1967 – Naksa

During the June 1967 war, Israel occupied all of historical Palestine – including Gaza, the West Bank and East Jerusalem – the Syrian Golan Heights and Egypt’s Sinai Peninsula.

Shortly after the war, Israel started establishing settlements in territories it occupied, violating the Fourth Geneva Convention which prohibits an occupying power from transferring its population to the area it occupies.

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[Al Jazeera]

Israeli settlements are illegal under international law and are often cited as the main barrier to any lasting peace agreement under a two-state solution.

The Sinai Peninsula was returned to Egypt in 1982 as part of a 1979 peace treaty, the other areas remain under Israeli control.

1980 –  Israel annexes East Jerusalem

East Jerusalem is on the Palestinian side of the 1949 Armistice Line – or Green Line – the generally recognised boundary between Israel and the occupied West Bank.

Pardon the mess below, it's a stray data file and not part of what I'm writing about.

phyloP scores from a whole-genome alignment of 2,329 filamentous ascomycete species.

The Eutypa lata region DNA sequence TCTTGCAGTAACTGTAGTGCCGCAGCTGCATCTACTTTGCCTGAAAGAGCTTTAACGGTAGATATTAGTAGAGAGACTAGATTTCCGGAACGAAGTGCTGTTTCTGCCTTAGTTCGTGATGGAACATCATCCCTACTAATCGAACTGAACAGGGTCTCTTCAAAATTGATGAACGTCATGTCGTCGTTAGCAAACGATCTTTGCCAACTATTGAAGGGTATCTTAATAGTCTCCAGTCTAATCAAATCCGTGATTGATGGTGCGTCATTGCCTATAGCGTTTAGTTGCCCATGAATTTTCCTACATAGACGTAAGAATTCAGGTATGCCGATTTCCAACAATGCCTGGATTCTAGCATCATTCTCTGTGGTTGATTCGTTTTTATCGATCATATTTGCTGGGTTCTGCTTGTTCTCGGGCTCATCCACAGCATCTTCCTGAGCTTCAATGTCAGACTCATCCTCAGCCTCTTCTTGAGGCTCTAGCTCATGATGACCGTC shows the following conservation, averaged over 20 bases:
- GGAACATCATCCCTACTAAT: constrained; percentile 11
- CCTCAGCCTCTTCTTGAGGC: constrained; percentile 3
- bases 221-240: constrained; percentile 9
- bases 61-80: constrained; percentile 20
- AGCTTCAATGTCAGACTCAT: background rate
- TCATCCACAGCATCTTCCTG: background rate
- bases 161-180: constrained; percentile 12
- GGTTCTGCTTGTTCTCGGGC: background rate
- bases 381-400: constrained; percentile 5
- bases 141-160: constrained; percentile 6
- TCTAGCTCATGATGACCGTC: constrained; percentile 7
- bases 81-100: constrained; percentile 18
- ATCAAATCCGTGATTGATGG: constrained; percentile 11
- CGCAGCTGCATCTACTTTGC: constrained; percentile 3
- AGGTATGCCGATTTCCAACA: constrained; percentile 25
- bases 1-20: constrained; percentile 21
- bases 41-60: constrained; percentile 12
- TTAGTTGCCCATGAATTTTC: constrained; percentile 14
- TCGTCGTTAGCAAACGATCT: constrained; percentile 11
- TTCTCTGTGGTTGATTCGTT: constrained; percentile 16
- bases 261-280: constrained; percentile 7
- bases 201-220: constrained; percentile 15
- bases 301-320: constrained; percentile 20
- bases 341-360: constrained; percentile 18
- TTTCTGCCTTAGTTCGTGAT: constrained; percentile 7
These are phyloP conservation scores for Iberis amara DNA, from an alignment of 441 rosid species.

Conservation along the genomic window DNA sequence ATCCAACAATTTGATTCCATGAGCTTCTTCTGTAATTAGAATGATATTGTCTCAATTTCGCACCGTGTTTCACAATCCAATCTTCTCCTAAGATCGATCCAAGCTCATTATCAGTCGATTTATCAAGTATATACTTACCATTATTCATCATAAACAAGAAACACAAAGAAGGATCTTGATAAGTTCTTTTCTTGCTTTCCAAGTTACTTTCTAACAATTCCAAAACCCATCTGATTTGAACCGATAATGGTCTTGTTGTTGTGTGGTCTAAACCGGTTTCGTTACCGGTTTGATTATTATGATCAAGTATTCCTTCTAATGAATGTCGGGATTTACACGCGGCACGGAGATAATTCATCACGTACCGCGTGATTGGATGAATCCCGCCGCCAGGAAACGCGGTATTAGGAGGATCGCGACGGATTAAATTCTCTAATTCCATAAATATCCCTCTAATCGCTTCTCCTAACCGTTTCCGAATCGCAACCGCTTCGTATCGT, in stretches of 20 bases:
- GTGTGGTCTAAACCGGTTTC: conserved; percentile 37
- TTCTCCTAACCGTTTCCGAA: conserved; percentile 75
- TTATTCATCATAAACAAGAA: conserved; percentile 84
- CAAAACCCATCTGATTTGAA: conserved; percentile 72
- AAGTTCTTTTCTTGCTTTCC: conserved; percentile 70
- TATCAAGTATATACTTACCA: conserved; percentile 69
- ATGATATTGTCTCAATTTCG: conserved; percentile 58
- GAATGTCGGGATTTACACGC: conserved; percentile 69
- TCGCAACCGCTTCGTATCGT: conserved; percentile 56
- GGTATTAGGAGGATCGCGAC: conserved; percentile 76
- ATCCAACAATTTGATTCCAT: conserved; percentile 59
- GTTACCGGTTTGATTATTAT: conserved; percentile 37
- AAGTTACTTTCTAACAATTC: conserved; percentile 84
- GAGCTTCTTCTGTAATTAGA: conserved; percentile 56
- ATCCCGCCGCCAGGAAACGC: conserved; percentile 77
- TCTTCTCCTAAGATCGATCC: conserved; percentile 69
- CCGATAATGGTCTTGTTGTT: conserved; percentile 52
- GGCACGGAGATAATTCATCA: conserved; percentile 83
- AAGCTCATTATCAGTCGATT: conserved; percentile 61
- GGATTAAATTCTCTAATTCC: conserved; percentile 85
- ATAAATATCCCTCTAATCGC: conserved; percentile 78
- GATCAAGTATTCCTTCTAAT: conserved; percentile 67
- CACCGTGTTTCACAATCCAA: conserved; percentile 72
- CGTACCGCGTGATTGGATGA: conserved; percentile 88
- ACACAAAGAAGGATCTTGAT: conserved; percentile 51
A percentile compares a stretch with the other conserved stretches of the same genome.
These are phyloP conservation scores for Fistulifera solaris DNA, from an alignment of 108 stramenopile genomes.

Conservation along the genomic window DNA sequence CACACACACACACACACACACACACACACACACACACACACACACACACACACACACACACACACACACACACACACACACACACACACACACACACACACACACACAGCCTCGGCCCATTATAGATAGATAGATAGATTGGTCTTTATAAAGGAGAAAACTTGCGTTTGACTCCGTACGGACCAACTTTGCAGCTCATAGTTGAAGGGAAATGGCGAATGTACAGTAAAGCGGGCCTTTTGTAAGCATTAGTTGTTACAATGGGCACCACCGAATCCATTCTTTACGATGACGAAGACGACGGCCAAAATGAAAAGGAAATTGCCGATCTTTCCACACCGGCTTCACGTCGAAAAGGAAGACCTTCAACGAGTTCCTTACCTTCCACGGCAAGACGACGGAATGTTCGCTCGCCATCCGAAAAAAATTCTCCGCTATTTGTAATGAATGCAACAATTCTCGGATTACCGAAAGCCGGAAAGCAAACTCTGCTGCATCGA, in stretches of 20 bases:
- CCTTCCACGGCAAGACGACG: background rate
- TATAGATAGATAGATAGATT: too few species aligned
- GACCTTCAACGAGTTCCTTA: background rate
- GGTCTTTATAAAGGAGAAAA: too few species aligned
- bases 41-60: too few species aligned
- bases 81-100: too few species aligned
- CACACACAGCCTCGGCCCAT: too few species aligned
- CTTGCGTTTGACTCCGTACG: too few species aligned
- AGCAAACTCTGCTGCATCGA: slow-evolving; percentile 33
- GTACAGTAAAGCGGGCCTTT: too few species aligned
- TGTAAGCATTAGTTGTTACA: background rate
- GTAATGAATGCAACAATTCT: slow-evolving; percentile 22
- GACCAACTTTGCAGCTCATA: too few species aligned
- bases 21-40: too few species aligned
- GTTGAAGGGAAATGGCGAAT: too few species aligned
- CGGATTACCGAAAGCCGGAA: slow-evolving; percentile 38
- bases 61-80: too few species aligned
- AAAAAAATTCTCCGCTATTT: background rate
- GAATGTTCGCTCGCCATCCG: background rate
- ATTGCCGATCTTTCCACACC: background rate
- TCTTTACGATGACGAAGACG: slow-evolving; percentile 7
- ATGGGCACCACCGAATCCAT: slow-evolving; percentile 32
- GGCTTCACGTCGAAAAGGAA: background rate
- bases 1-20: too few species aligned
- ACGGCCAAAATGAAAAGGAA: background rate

East Jerusalem is approximately 70sq km (27sq miles) and encompasses the Old City where some of the holiest sites in Christianity, Islam and Judaism are.

They include the Al-Aqsa Mosque Compound, the Western Wall, St James Cathedral and the Church of the Holy Sepulchre, among others.

On July 30, 1980, Israel claimed East Jerusalem in the Jerusalem Law, which said “Jerusalem, complete and united, is the capital of Israel”.

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[Al Jazeera]

The United Nations Security Council passed Resolution 478, declaring the Jerusalem Law “null and void” and calling on member states to withdraw their diplomatic missions from the city.

On the ground, the law had profound implications for Palestinians, including further displacement, loss of property, and restricted residency rights and movement.

On December 14, 1981, Israel unilaterally annexed the Syrian Golan Heights.

Annexation and territorial conquest are illegal under international law.

1993-1995 Oslo Accords

The Oslo Accords, the first direct Palestinian-Israeli peace agreement, led to the formation of the Palestinian Authority (PA), which was meant to govern internal security, administration and civilian affairs in areas of self-rule for a five-year interim period.

Under Oslo, the occupied West Bank was divided into three areas:

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[Al Jazeera]